August 28, 2014 at 5:50 pm

Michigan health director stepping down after small stroke

Jim Haveman (Dale G. Young / Detroit News)

Lansing— Jim Haveman has stepped down as director of the Michigan Department of Community Health to focus on his health following a small stroke, Gov. Rick Snyder’s office announced Thursday.

Nick Lyon, the Department’s chief deputy director, was named Community Health director, effective Sept. 12.

Haveman, 71, has overseen implementation of Michigan’s Medicaid health program for low-income residents. He experienced a small stroke in May, according to Snyder’s office.

“Director Haveman’s leadership has been instrumental as we’ve navigated an ambitious health and wellness agenda that has led to inclusive, bipartisan support to implement a number of key health initiatives that are making a real difference in Michiganders’ lives,” Snyder said in a statement.

“Jim’s commitment to the health and wellness of our residents has been evident in all that we’ve accomplished and I am grateful for his work. I understand and respect his decision to focus on his health and wish him and his family all the best. I know that Nick Lyon will be able to step in and continue the tremendous work and progress underway.”

Dave Finkbeiner, senior vice president of advocacy for the Michigan Health and Hospital Association, said Haveman has been well-regarded for his ability to forge partnerships to solve Michigan’s public health challenges. Michigan’s expanded Medicaid Program, called the Healthy Michigan Plan, “has gone as well as any state in the country, and for many, Michigan has been the model for creation of expanded coverage under the federal Medicaid program.”

“While we credit Mr. Haveman with a number of accomplishments, the one that stands out ... has been the development, passage and implementation of the Healthy Michigan plan, which is providing health insurance coverage to more than 350,000 people who had no coverage,” Finkbeiner said.

Blue Cross Blue Shield of Michigan CEO and President Daniel Loepp said Michigan has experienced improvements in its overall health under Haveman.

“Director Haveman has been a tireless advocate, never failing to meet the Department’s mission of protecting, preserving and promoting the health and safety of the people of Michigan,” Loepp said Thursday.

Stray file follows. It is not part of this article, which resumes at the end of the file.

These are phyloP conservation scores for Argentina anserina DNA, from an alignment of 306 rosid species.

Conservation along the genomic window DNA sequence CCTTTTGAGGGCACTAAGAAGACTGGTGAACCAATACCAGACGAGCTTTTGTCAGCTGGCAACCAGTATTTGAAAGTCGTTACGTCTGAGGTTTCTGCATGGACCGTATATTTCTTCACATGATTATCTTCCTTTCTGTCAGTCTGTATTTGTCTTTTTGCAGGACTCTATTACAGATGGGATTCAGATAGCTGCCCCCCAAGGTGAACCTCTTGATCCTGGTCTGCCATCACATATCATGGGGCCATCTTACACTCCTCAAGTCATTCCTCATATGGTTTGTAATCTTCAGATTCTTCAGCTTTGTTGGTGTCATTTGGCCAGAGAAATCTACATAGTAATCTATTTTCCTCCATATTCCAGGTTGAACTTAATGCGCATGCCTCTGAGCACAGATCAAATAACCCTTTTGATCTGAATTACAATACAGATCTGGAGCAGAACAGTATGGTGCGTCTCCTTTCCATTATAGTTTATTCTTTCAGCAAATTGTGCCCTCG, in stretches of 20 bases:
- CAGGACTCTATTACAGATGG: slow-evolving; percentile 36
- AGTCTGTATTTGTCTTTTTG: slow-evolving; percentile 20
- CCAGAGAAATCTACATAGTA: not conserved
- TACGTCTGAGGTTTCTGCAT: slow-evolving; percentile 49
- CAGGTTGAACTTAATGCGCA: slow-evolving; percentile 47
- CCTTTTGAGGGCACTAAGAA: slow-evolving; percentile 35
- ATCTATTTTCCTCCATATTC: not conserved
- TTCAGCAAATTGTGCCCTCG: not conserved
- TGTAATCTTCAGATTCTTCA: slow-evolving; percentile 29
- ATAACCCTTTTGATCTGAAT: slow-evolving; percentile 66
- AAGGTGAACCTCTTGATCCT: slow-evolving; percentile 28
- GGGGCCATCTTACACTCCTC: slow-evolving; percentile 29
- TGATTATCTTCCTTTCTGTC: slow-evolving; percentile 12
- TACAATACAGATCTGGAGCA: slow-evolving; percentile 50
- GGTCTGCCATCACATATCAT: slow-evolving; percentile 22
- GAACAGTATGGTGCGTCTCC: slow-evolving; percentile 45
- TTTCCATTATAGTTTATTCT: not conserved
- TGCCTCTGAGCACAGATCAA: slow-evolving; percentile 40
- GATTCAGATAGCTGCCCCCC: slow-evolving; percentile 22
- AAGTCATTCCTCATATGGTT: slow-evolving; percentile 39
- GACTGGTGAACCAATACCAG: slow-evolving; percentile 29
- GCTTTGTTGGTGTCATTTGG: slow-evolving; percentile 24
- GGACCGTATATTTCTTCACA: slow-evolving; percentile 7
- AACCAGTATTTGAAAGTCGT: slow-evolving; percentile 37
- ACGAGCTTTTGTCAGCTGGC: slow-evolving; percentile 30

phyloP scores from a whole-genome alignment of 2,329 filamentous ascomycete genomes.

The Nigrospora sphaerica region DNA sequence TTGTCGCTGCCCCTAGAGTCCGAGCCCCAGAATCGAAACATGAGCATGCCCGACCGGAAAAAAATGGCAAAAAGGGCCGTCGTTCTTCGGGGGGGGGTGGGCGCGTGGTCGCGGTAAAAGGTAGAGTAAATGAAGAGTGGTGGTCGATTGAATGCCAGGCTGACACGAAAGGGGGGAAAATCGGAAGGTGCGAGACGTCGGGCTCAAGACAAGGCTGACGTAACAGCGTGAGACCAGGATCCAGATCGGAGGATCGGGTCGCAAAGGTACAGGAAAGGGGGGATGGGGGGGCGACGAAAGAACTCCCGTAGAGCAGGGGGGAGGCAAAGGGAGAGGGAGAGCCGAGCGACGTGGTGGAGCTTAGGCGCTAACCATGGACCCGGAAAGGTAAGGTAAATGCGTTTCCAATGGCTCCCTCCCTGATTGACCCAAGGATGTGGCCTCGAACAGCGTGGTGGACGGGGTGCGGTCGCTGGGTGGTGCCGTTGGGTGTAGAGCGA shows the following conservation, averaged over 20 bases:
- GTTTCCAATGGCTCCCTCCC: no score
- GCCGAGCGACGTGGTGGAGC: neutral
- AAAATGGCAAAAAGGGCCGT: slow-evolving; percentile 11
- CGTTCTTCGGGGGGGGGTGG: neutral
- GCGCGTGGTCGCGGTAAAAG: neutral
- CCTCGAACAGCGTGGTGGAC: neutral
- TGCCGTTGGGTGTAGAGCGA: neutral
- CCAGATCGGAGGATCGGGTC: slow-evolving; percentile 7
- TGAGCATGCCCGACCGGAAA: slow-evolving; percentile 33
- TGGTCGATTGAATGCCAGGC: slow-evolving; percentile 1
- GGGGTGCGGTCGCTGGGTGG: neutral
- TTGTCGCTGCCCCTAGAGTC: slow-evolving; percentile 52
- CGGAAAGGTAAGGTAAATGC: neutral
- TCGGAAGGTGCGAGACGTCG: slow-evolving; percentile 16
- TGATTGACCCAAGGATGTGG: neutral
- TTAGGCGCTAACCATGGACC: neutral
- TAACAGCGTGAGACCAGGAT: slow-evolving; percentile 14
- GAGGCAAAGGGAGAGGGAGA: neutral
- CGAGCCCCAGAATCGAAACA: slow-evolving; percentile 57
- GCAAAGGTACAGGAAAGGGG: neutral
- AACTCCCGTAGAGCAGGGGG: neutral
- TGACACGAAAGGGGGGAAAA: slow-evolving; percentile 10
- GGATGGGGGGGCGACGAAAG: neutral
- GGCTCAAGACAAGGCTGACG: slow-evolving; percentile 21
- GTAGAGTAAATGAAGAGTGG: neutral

Haveman was appointed Community Health director in 2012. Previously, Haveman served in the Engler administration as the MDCH director from 1996 to 2003 and Department of Mental Health director from 1991 to 1996.

In 2003, Haveman was appointed by the White House as the Coalition Provisional Authority Senior Adviser to the Iraqi Ministry of Health. He was Iraq's Acting Minister of Health for the first three months of his 11-month tenure. His efforts focused on building a sustainable and equitable health care system for a free Iraq.

Haveman’s tenure has not been without controversy. As state mental health director under Gov. John Engler, Haveman oversaw the closing of 10 of the state’s 16 psychiatric hospitals. So contentious was the battle over closing Detroit’s Lafayette Clinic, he at one point was held in contempt by Wayne County Circuit Judge Richard Hathaway.

On Thursday, health care leaders heaped praise on Haveman. Conrad Mallett Jr., chief administrative officer of the Detroit Medical Center, called him “one of the finest public servants that I have had the privilege to know.”

“He was always a pleasure to be around, always interested in helping communities, like Detroit, find a way to solve problems,” Mallett said. “Jim is a very, very special guy to the DMC and we salute him and want him to know that, on behalf of all of us here, we thank you for all of the service that you have provided us.”

Mallett praised Snyder’s choice for Haveman’s replacement. Lyons was deputy director of the Michigan Department of Community Health’s Operations Administration from 2010 to 2011, and deputy director of the Health Policy and Regulation Administration from 2003 to 2008. Prior to joining the Community Health Department, he served as the director of the Office of Budget Development and General Government within the State Budget Office and the finance officer for the Department of Attorney General. He holds a bachelor’s degree in economics and political science from Yale University.

“Nick is a longtime member of the intellectual leadership of the state of Michigan government,” Mallett said. “He is deeply knowledgeable of the inner workings of CMS (the federal Centers for Medicare and Medicaid Services), and the relationship the federal government has with the state.

“The transition between Jim and Nick will be extremely smooth.”

KBouffard@detroitnews.com